If there’s one thing that Facebook, Instagram, Twitter, and almost all social media sites have in common, it is the emphasis on followers. Without them, people can’t see your content, interact with your business or even know you offer the great things you do.
But it is important to remember that key fact – Pinterest isn’t a social media site. While it does have followers and you should cultivate them, there’s also solid reasons why you shouldn’t worry about growing your followers on Pinterest just for number’s sake.
Why followers don’t matter on Pinterest
Let’s start with why followers don’t matter on Pinterest – or at least not on the way they do on social media sites.
For starters, when someone searches for a keyword, Pinterest will serve up the best content. That’s from anyone, not just from the people they follow. So if my post on gin cocktails is the top-performing post and someone searches for this but they don’t follow me and have never interacted with my content before, they are still likely to see my pin.
The same with the Home Feed, the first place you go when you visit Pinterest. Yes, you will see pins from people you follow. But you’ll also see pins from people you don’t because Pinterest thinks they may be of interest to you. The Smart Feed is the name for the algorithm running things in the background and it learns from what you like – and shows you more of the same.
When followers can help
Now that’s not to say that you shouldn’t try to get followers but it is definitely more about quality than quantity. Ehre’s why.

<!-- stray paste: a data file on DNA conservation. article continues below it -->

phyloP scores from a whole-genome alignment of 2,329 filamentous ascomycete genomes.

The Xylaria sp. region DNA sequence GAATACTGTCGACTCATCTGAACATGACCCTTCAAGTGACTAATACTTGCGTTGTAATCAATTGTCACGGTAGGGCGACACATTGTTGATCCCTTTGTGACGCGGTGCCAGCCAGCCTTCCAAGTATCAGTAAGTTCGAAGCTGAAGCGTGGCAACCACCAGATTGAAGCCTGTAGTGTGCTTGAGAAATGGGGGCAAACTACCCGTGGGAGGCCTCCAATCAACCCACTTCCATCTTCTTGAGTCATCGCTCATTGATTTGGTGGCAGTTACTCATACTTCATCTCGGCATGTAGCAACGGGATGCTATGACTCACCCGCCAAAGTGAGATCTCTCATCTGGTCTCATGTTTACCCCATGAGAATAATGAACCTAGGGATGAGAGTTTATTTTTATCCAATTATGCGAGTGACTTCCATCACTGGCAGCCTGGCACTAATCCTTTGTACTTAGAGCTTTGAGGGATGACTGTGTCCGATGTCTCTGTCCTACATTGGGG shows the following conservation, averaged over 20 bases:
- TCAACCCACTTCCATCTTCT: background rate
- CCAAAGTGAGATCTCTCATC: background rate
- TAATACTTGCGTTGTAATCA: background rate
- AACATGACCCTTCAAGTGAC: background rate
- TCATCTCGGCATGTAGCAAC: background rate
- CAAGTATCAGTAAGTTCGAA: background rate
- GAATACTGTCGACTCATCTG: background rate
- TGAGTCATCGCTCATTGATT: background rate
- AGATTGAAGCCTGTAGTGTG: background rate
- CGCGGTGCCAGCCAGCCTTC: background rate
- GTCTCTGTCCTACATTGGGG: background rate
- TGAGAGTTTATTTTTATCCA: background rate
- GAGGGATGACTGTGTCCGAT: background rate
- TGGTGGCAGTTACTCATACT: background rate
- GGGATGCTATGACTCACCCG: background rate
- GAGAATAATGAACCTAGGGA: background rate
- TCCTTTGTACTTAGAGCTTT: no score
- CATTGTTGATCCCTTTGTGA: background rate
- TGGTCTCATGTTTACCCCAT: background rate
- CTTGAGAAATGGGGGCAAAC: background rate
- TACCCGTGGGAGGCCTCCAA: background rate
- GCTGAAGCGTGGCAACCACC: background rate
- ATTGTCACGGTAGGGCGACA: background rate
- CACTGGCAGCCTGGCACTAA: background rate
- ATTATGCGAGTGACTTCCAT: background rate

As best we know, the current Smart Feed works by taking a pin you have created and showing it first to your followers. If they pin it, engage with it or even click it, that’s a good positive sign for Pinterest that the pin is good. It also helps to add context with the boards they pin it to.
But if followers don’t pin it, that doesn’t mean it is dead. It might just take a bit longer to get some speed. There are a few reasons this might happen:
- The pin image isn’t eye-catching
- The pin description isn’t enticing enough or is unclear
- The image and the text don’t make sense together so people are confused what the pin is about
- You have too many of the wrong followers who aren’t interested in your content
The wrong followers
So what do we mean by the ‘wrong followers’ who arent interested in your content? Well, let’s take the classic follow-for-follow thread we see on Facebook. You follow everyone in the thread, regardless of what they pin about. Their pins appear in your feed but they aren’t in your niche so you have nowhere to pin their stuff. You ignore them and carry on.
Here, you are the wrong follower. You might have added a 1 to their follower list but you have no intention or way to interact with their content. You can’t give them that thumbs up by pinning or clicking the pin because it isn’t your niche.
In a sense, you are a wasted follower. Pinterest can see that account as being lesser quality as many of the followers don’t interact with it. But that’s just because they are the wrong followers!
Cultivate the right followers
That means it is important to have followers but the right ones. So if someone in your niche wants to increase their followers, engagement and help share each other’s content, that’s not too bad.
But the best followers are your real audience. So ask them to follow you! Add your profile link to emails and prompt them to follow you. Have a widget in the sidebar that calls out your Pinterest account and gets them to hit that follow button. They are the right followers and you want them to be following you.
The follower puzzle
Pinterest followers are one of the most confusing topics for beginners to the platform. Because we are conditioned to grab followers by the likes of Facebook, it is natural o think Pinterest is the same. But it is definitely a lot more subtle and worth cultivating those right followers to get the best benefits from them.